Engine Rear main seal

Discussion in '3rd Gen 1997-2002 2.0L SOHC' started by Gamer92, Jan 12, 2017.

  1. Gamer92

    Gamer92 FEOA Donator

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    So after my last rebuild back in early 2016 I noticed after getting the engine back in car and driving it for a bit i had a slight oil leak between engine and trans mating surfaces on the bottom.

    Fast forward to last week the area is soaked with oil and today I noticed a significant drop.


    I recall having a difficult time installing the seal with the holder already bolted to the block.

    So, is the seal easier to install with the holder on the block or is it easier to install the holder with the seal?
  2. 04Svt

    04Svt FEOA Member

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    It's funny this came up but I had the same problem when I rebuilt the engine in my 2000 . I had the same leak..it wouldn't leak when it was cold but as soon as the engine got warm it would leak. So I tore the engine back out and took the flex plate off. I had the engine on my crane at a angle and noticed oil was dumping out of the crank shaft bolt holes. I'm like wtf?? It wasn't the rear main seal that I had suspected as well. The crank was drilled all the way through and the oil was seeping through the bolt threads when the engine warmed up. My fix worked ..I got some ultra gray rtv and squeeze a bunch in the bolt threads. Also put some on the bolts before installing them back in with the flex plate. Installed the engine..waited a day for the rtv to dry and it never leaked a drop in that area again.

    Hope this helps
  3. Gamer92

    Gamer92 FEOA Donator

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    Are you referring to the bolts that holds the rear seal carrier?
  4. 04Svt

    04Svt FEOA Member

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    No , ford drilled the crank all the way through the crank shaft .
    It happened to me that's how I know..your gonna have to pull the motor again to fix the leak.
  5. Gamer92

    Gamer92 FEOA Donator

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    The only bolts on that end of the crank are for the flex plate. Are you referring to those?
  6. 04Svt

    04Svt FEOA Member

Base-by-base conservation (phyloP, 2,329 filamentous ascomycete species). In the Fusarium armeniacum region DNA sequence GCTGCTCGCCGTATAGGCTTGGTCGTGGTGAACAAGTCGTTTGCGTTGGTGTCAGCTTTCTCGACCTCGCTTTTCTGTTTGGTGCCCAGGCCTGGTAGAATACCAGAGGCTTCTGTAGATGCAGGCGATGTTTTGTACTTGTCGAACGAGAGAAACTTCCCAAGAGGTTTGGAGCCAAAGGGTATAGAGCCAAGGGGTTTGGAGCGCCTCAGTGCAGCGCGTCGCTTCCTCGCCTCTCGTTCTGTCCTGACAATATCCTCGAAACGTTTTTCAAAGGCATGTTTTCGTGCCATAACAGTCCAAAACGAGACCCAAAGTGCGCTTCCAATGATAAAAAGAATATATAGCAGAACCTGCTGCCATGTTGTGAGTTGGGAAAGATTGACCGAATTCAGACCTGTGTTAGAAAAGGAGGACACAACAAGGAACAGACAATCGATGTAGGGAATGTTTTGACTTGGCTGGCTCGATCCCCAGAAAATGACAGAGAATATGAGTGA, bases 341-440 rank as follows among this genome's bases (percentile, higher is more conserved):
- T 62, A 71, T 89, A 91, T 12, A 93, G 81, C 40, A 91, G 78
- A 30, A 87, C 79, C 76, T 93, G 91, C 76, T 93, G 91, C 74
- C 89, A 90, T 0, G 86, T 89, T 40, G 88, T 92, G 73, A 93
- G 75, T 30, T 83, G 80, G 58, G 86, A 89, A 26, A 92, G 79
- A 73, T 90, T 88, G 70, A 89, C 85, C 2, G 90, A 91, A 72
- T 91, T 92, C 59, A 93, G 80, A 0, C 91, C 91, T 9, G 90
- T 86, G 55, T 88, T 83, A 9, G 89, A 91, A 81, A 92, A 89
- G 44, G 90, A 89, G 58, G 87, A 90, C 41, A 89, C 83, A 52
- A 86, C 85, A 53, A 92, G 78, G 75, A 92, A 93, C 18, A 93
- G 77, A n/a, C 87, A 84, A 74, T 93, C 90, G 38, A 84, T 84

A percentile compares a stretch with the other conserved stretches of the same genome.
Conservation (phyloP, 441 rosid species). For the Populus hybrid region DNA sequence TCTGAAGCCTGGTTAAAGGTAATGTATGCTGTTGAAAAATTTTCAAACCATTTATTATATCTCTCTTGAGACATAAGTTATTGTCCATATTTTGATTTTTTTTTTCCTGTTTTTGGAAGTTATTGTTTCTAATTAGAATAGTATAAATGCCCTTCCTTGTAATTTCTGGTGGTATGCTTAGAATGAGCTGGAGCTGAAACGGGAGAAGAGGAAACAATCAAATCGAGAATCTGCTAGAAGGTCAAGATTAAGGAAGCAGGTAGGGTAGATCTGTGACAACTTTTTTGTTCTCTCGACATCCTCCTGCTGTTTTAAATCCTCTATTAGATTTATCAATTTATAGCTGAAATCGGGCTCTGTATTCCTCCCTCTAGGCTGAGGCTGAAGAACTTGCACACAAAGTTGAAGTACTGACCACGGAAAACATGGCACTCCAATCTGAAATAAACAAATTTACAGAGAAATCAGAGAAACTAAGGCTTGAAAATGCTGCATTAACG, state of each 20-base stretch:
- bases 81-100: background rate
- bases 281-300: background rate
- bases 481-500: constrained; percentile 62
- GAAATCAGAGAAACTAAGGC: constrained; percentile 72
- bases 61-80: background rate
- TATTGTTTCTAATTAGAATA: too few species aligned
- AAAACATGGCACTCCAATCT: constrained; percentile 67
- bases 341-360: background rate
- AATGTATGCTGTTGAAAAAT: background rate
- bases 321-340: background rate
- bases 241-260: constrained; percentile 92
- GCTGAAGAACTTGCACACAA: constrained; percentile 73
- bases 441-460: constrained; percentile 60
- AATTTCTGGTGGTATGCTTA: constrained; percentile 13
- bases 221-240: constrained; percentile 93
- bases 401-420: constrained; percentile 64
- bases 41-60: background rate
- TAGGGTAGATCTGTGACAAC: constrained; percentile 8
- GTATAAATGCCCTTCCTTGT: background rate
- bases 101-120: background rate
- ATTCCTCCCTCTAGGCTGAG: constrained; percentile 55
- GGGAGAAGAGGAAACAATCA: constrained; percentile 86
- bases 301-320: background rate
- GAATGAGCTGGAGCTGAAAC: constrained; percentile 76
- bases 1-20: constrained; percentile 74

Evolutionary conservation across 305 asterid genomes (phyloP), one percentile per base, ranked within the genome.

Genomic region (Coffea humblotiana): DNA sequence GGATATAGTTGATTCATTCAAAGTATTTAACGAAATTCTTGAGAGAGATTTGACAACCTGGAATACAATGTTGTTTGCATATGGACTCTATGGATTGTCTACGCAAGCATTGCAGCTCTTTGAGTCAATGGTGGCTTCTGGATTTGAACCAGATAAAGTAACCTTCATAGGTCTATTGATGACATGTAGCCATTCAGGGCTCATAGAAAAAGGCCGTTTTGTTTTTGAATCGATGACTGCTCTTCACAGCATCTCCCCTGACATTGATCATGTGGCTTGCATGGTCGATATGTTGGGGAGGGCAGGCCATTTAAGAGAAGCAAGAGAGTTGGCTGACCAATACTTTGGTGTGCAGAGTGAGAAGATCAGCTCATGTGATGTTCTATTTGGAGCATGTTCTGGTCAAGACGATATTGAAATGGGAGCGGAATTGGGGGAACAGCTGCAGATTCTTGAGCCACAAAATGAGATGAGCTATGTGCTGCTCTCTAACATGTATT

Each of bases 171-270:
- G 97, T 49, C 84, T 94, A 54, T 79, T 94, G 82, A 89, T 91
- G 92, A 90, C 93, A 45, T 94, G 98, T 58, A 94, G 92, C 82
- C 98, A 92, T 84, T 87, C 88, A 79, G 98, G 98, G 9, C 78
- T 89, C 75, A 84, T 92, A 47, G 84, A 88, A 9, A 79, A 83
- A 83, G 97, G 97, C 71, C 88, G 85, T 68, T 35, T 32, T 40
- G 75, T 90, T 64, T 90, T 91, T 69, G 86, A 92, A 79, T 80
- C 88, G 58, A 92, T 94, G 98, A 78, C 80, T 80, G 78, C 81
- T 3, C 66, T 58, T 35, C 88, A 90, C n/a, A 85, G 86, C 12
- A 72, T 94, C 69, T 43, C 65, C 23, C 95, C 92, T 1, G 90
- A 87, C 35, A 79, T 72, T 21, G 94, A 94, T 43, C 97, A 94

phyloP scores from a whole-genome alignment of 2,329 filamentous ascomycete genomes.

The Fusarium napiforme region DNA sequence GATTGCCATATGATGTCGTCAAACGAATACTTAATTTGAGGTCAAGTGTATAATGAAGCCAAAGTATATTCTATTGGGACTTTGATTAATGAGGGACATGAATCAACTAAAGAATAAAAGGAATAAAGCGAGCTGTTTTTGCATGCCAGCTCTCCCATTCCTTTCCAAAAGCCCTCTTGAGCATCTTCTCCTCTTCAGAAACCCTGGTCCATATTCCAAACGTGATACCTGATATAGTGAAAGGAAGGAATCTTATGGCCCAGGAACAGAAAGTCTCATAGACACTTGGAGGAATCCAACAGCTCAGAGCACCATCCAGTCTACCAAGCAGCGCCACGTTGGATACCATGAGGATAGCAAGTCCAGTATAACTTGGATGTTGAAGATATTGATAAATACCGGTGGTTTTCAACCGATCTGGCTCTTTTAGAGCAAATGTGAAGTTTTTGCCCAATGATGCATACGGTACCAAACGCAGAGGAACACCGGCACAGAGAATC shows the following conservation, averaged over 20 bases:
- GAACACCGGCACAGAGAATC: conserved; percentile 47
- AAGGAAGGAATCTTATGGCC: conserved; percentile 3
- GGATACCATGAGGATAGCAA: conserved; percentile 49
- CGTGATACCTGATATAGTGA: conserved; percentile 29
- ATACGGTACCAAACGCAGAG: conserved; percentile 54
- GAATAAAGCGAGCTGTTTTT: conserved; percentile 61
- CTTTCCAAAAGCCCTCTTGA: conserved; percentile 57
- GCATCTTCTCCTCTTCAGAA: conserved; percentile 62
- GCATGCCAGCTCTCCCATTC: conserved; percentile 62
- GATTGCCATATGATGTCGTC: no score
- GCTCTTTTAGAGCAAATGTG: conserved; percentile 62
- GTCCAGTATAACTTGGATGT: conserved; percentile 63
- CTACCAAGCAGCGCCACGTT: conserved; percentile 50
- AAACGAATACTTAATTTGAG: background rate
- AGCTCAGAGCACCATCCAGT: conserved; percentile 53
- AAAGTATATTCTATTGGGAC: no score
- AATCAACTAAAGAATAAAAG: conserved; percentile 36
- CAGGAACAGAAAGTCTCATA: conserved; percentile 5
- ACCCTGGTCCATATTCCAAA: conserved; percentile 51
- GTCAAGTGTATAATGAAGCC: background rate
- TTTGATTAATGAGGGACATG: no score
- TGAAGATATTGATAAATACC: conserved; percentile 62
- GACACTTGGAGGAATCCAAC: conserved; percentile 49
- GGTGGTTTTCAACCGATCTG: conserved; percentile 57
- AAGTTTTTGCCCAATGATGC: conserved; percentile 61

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    Yes.
    I've built many engines and never seen this until the escort motor.
    Usually they stop halfway then tap it for threads.
  7. denisond3

    denisond3 Moderator Staff Member

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    The Ford Service Manuals mention using some kind of a sealant on the threads of the six bolts that hold the flywheel (or flexplate) to the flange on the crankshaft....and that those holes go all the way through the flange. So when the engine is running, the bottom of the threaded holes are facing the crankcase oil tornado. I use Permatex Ultra Black on the threads; so far it has kept the leaks to a minimum or zero. A thread-locker coating might work as well, like the 'green' or 'blue' – Not the 'red'.

    If it was me, I would likely endure the leak with a car having an automatic transmission; until I had some other reason to separate trans from engine. With a 5-speed though, the oil leaking into the clutch area is likely to cause grief – either shuddering or slipping.

    I prefer to install the rear main seal into the holder first, the install the holder with the seal in it, and the paper gasket of course. To get the lip of the seal over the crankshaft flange (without the inside spring coming out) I use a feeler gauge (about .004") to slide around the circumference of the seal as I urge the seal holder to go further on with my other hand. I used crocus cloth to polish the sides and tip of the feeler gauge. They make a tool like this to help get the lips of the seals in the automatic transmission clutch packs to slide down into place.


    The rear main seal holders on my 2nd gen Escorts have little locating tabs, so you cant go too far off when putting the seal/holder on.
    Pizzaman5000 likes this.
  8. 04Svt

    04Svt FEOA Member

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    I wouldn't use the loc tight..I used it like always and it leaked really bad.
    When I took the engine back out I used ultra grey high temperature rtv.
    No leaks at all.
    denisond3 likes this.